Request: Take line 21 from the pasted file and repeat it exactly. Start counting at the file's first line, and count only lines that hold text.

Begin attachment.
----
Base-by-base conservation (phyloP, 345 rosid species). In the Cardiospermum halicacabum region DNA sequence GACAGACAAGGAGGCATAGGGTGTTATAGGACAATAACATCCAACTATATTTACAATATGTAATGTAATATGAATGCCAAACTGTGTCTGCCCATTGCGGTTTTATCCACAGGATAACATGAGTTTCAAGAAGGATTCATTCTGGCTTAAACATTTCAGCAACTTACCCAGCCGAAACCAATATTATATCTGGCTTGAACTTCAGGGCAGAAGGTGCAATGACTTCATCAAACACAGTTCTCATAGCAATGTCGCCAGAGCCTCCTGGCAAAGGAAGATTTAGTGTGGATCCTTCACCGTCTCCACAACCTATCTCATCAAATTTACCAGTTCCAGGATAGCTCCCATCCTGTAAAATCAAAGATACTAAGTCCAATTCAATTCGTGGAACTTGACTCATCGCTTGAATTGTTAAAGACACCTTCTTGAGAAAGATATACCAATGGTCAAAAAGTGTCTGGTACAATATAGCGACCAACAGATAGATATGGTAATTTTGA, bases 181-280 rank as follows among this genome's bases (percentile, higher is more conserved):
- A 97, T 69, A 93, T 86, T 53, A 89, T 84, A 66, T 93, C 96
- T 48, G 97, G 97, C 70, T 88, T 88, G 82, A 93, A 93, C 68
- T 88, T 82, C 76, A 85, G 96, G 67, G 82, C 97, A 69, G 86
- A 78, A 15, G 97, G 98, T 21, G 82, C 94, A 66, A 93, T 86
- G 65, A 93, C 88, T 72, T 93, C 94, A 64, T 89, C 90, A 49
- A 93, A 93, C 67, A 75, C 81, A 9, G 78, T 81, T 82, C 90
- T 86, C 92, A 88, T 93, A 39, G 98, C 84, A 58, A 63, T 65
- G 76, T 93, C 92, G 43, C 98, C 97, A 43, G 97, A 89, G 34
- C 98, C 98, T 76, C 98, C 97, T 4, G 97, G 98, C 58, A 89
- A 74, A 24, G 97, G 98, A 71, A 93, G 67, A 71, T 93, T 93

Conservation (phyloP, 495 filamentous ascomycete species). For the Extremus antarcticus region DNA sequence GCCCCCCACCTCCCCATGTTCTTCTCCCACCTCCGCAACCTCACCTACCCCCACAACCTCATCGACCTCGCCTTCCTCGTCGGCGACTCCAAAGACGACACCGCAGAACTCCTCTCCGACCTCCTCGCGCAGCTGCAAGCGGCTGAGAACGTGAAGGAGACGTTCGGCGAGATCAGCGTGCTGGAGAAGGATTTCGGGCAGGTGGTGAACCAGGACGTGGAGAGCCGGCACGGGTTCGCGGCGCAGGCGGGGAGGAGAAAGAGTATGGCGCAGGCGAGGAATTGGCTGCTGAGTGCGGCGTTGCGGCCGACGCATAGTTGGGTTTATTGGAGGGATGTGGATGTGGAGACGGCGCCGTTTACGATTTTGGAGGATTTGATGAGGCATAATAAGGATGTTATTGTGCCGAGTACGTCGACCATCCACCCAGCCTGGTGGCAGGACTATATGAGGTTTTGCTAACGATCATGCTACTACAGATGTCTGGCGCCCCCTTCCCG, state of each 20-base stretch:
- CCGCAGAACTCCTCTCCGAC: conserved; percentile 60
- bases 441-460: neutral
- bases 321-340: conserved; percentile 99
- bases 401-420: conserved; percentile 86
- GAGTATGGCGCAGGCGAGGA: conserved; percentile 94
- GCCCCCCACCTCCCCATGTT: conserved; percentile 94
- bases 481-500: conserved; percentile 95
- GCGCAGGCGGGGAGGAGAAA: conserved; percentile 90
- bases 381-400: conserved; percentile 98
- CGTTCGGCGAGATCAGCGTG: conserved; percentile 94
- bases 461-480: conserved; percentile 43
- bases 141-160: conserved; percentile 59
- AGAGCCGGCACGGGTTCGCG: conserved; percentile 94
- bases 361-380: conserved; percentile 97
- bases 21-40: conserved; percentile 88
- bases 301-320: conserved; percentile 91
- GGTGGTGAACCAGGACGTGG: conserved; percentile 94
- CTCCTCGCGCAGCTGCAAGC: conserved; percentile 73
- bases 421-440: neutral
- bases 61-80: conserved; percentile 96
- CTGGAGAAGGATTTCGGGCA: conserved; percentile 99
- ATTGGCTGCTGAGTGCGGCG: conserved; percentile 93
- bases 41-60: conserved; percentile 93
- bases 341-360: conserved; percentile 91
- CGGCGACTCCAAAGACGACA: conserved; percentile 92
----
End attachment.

- bases 381-400: conserved; percentile 98